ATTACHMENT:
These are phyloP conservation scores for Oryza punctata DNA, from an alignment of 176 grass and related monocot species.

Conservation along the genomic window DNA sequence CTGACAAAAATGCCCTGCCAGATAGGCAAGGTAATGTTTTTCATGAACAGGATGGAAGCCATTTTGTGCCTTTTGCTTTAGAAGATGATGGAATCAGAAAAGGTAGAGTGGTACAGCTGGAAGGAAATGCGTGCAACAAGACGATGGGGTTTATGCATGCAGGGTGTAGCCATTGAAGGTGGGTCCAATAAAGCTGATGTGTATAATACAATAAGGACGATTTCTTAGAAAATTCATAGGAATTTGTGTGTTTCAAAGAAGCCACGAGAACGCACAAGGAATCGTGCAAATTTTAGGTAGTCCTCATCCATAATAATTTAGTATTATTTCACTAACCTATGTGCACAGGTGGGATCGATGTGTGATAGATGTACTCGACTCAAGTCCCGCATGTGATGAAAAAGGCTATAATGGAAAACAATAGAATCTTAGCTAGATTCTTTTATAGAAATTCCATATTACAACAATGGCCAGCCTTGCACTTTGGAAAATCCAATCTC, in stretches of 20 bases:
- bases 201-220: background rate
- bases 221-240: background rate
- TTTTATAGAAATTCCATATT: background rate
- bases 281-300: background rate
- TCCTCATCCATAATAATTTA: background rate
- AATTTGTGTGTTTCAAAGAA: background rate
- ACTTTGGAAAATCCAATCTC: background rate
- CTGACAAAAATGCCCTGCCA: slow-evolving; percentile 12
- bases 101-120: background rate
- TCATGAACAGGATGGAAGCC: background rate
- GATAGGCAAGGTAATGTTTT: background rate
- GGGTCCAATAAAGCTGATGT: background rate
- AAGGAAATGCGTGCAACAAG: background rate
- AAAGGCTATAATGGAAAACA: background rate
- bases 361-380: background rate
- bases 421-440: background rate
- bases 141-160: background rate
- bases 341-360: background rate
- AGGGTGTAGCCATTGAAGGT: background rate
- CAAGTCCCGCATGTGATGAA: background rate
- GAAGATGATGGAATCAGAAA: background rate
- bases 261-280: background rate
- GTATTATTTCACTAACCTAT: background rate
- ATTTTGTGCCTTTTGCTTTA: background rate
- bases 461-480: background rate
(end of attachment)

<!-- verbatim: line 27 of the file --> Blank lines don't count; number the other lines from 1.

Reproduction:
- bases 461-480: background rate